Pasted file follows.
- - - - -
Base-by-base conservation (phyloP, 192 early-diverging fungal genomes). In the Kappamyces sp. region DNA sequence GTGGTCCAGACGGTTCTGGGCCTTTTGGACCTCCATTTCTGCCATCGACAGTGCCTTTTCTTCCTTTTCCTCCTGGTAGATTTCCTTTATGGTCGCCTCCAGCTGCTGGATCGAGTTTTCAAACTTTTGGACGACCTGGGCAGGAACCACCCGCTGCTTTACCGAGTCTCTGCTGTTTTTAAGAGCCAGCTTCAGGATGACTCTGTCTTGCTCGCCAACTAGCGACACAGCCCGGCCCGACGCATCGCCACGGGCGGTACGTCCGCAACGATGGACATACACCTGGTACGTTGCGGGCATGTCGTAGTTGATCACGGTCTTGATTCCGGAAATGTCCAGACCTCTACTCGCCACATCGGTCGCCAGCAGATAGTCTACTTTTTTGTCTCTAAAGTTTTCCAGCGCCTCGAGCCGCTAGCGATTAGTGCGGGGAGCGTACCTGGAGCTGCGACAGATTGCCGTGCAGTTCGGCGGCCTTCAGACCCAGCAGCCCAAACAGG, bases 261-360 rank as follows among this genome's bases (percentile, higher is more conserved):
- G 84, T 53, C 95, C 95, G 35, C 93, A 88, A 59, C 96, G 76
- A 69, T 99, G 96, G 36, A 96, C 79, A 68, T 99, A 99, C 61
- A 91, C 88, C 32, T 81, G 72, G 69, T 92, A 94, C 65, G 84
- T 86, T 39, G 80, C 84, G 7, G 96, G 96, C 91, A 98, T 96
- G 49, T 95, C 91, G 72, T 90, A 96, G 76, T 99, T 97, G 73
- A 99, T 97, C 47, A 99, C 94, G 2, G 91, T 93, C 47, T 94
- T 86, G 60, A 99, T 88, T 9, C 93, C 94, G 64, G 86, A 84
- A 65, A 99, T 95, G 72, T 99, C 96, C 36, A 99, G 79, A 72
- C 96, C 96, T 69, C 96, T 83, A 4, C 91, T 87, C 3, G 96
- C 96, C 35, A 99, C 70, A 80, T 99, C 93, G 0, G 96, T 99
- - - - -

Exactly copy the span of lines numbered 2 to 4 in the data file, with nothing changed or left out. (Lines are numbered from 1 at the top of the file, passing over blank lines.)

- G 84, T 53, C 95, C 95, G 35, C 93, A 88, A 59, C 96, G 76
- A 69, T 99, G 96, G 36, A 96, C 79, A 68, T 99, A 99, C 61
- A 91, C 88, C 32, T 81, G 72, G 69, T 92, A 94, C 65, G 84